Baseball’s biggest dramasby David Goldblatt / March 20, 2012 / Leave a comment
Published in April 2012 issue of Prospect Magazine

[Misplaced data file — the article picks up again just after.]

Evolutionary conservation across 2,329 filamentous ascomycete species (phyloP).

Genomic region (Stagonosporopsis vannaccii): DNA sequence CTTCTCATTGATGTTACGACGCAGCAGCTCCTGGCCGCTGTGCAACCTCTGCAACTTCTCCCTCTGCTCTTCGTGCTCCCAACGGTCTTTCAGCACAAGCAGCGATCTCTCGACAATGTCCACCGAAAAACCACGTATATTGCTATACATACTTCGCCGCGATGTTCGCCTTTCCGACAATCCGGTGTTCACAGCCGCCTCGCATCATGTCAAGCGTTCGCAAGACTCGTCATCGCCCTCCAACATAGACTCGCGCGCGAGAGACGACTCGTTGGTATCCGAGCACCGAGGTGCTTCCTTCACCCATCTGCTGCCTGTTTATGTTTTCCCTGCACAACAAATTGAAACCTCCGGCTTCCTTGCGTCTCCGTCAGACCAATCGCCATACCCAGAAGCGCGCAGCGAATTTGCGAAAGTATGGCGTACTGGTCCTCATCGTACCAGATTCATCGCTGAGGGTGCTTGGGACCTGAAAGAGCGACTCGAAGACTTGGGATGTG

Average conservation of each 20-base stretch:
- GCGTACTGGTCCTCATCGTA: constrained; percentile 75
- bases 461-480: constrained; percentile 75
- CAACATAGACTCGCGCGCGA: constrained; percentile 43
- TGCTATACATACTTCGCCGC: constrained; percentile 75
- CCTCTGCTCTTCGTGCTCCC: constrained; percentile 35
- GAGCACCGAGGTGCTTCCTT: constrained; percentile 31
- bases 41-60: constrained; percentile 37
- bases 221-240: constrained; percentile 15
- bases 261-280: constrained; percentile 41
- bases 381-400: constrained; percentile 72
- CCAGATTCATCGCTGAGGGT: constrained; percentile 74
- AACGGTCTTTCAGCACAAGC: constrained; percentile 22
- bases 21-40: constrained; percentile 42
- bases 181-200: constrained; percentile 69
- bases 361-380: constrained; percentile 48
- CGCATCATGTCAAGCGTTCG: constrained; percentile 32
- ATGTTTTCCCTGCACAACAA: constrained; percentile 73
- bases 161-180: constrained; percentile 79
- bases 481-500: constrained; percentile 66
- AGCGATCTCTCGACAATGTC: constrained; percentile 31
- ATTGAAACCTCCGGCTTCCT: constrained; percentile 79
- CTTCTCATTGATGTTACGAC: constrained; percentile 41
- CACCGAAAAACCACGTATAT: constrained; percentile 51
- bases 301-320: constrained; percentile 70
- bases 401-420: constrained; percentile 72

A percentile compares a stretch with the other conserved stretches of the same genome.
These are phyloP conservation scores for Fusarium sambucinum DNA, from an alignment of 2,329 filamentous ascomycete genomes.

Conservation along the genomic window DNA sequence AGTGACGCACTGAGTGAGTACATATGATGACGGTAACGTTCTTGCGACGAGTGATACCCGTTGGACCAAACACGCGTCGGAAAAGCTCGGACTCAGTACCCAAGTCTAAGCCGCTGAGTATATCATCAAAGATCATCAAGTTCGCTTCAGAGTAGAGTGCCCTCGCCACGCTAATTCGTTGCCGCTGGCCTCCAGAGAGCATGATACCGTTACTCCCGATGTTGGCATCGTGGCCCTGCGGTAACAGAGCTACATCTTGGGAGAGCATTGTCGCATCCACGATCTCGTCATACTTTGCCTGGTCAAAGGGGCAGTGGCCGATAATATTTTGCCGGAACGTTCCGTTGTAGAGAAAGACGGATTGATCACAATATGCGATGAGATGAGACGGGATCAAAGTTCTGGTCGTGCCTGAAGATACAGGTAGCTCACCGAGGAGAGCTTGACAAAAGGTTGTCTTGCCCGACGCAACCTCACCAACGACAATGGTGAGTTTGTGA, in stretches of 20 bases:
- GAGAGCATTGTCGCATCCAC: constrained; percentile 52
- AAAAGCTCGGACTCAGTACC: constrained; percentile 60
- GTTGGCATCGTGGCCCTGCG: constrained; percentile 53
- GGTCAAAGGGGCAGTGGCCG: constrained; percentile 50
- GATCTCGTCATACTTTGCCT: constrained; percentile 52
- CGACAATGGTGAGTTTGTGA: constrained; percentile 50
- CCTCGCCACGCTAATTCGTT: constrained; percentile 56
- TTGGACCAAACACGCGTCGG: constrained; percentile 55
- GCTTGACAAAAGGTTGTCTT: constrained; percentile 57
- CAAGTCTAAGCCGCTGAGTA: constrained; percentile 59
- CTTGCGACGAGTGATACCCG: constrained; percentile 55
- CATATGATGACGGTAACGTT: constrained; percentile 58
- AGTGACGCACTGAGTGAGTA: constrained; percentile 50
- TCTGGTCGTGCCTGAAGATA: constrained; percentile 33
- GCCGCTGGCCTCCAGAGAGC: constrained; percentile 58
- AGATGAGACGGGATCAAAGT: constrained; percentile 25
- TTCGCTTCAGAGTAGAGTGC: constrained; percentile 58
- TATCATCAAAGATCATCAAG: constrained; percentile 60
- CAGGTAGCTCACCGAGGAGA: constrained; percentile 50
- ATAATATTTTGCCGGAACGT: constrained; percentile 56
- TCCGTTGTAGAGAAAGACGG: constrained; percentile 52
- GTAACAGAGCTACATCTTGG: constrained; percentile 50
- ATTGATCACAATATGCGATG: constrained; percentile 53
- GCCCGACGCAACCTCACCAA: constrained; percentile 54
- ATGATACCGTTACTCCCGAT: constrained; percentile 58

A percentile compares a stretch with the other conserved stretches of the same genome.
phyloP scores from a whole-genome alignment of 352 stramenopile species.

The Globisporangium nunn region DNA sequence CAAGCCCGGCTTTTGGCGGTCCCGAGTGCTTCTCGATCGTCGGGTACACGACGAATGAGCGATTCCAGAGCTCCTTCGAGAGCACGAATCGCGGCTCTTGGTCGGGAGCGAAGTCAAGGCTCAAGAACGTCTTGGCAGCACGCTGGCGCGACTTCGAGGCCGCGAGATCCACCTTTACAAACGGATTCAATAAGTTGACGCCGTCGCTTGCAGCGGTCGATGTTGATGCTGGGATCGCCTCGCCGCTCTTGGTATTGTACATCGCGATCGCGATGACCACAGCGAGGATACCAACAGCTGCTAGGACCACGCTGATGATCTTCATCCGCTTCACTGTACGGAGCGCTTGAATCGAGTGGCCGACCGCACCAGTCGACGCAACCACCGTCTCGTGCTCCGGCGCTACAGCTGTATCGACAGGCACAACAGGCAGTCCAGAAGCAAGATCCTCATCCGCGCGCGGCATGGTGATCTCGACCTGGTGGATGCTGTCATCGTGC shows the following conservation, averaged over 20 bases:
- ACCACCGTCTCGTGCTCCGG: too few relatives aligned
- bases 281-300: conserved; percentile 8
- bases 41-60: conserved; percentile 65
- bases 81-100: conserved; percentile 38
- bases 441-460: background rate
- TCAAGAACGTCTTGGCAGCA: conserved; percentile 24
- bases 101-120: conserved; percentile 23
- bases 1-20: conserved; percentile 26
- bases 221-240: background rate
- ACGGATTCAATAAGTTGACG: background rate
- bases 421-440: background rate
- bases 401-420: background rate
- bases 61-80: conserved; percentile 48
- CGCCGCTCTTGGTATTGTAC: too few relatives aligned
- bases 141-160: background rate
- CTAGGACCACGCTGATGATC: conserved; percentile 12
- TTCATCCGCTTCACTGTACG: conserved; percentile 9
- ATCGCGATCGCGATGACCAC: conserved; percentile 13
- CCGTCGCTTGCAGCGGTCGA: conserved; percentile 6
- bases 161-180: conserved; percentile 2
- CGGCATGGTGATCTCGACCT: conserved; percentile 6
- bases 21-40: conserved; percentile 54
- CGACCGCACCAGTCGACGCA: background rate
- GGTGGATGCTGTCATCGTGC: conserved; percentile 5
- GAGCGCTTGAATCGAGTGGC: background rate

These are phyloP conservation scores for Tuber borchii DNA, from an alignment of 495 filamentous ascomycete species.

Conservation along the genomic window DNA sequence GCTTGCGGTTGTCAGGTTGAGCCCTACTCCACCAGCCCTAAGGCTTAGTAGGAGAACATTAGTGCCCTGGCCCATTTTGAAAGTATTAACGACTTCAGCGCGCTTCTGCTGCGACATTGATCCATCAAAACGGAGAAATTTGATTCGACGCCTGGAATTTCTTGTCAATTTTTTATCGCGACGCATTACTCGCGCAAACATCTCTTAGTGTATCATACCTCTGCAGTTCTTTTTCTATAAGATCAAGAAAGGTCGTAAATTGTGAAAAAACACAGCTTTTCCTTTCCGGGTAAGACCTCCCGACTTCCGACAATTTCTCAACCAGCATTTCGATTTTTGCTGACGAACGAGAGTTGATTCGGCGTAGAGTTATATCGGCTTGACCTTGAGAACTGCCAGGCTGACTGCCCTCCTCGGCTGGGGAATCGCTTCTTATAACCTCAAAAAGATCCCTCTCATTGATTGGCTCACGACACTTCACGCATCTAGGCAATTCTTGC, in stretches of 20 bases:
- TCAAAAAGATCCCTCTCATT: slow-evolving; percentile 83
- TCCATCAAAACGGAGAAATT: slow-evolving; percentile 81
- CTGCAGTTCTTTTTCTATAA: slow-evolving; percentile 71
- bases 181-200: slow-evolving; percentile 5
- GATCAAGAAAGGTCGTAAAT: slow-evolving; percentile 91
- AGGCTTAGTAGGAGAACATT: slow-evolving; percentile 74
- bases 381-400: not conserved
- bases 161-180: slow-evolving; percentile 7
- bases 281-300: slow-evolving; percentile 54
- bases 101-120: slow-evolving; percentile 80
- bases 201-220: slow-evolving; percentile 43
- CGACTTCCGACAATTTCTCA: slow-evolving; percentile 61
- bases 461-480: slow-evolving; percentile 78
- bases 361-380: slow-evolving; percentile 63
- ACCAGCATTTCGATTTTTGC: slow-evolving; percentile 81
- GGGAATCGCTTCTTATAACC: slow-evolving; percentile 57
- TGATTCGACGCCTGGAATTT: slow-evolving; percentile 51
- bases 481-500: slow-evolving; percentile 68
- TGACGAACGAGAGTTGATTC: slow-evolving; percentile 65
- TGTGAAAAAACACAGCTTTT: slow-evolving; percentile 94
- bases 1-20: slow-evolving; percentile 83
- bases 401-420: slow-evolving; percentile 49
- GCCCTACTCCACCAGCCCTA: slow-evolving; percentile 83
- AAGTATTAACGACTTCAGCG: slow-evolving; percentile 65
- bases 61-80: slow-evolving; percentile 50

Dodger Stadium: the LA Dodgers franchise may fetch a record $1bn when sold in April This year, two of the biggest dramas in Major League Baseball have centred on Los Angeles. First, the movie Moneyball was nominated for six Oscars—a triumph, given its slow and thoughtful tone—but came away with nothing. Second, the LA Dodgers, one of the biggest franchises in the game, are being sold in April—just before the new season begins—as part of owner Frank McCourt’s divorce settlement. Moneyball was always going to be hard to bring to the big screen. It is based on the true-life story of Billy Beane, manager of the Oakland Athletics, a team with a tiny payroll that couldn’t compete financially with the giants of the game. Beane decided to ditch the traditional way that scouts and the transfer market evaluated players and instead use new forms of statistical analysis. Hitting home runs, it turned out, was hugely overvalued, while the ability to get to first base was the most undervalued asset in the game. Recruiting a team on these principles, the A’s made the playoffs—the games that lead to the baseball’s biggest prize, the World Series—for four years in a row; an immense achievement. But that was in the early 2000s and the A’s haven’t enjoyed a Hollywood-style happy ending. They are back where they started—not because the moneyball theory doesn’t work, but because it works too well. Every baseball franchise now uses this kind of analysis. Undervalued positions have been re-evaluated and the same player bargains are no longer available. The story of the sale of the Dodgers might have a better shot at the Oscars. It can offer a cast of billionaires drawn from hedge funds, private equity, publishing, real estate and financial services. It has the drama of an against-the-clock, winner-takes-all auction. The backstory is a tale of domestic strife. And there’s a twist: McCourt has spun off the Dodgers’ parking lots into a separate company that he hopes to keep while selling the club and the stadium. Unlike the team, the car parks are moneymakers, though many fans say they will not come back if he holds onto them. Rather like the Glazers with Manchester United, property developer Frank McCourt borrowed money to buy the Dodgers in 2004. Increasingly expensive tickets have helped service his debts but the team’s performance has been poor for its payroll. Frank’s wife Jamie served as CEO but the day after the Dodgers were eliminated from the 2009 playoffs he sacked her. She filed for divorce soon after and McCourt only had the Dodgers with which to pay the bill. Fortunately for him, despite the team’s finances, billionaires are bidding up the price to the record level of around $1bn. If the Dodgers can remain unfazed by the hullabaloo, they have a shot at the playoffs. But these days it’s hard to rule any team out. The New York Yankees, whose payroll outstrips everybody’s, have won just one World Series in the last decade and are not expected to do well this year. The Boston Red Sox have the third highest payroll and apply massive resources to analysis, but even they have won only two World Series. Small teams continue to offer real challenges. If they’re not using the moneyball model, how do they do it? Last year the Arizona Diamondbacks, with the sixth-lowest wage bill in the league, made it to the playoffs thanks to outstanding fielding. Since the clampdown on steroid abuse in the last five years the number of home runs has declined and the importance of fielding and defence has risen. Managers used to just measure catches made and missed, but now use complex new measures of a player’s overall performance and their impact on runs. Instead of looking at the number of errors a fielder makes, teams look first at how many balls they reach in the first place. Tampa Bay, who for almost a decade were the worst team in Major League Baseball, came under new management in 2005 and have since made the play-offs three times. The team have excelled in finding and nurturing talent in the Dominican Republic and in South America. They have also been good at keeping their pitchers healthy: an area of the game that many teams have neglected at their peril. Moneyball and its real-life sequels are stories that showcase some of the best features of US capitalism: capacity for innovation, openness to new technology, and a ruthless rationalism. But the sport has another tale to tell: of the rise of the super-rich and the rewards of bare-faced cheek.